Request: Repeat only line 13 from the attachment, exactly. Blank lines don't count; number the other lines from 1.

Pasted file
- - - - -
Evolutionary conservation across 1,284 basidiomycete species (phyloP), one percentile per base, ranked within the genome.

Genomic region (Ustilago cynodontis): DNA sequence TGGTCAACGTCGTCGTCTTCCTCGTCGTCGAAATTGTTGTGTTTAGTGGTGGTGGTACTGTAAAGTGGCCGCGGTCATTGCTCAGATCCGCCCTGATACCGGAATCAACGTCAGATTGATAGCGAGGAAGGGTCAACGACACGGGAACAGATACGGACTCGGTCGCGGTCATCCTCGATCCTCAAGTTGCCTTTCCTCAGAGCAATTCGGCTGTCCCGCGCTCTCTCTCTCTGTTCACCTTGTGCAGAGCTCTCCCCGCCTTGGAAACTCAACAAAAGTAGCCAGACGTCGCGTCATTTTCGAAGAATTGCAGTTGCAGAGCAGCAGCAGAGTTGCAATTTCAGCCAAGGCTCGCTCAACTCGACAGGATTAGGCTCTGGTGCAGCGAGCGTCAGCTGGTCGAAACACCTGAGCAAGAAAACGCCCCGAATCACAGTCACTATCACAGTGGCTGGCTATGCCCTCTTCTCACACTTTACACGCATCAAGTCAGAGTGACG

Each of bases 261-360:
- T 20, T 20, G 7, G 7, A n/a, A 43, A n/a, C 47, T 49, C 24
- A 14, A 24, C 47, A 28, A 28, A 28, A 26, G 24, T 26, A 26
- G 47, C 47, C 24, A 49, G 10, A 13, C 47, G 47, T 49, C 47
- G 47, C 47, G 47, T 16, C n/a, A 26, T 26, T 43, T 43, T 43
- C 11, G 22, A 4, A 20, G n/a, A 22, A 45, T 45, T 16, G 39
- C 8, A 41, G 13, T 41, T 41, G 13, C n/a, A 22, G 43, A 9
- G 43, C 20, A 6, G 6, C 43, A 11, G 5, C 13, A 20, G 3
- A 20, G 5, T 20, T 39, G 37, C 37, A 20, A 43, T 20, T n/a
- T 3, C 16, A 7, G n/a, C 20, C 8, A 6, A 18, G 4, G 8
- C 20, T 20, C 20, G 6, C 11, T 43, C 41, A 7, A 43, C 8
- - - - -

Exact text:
- C 20, T 20, C 20, G 6, C 11, T 43, C 41, A 7, A 43, C 8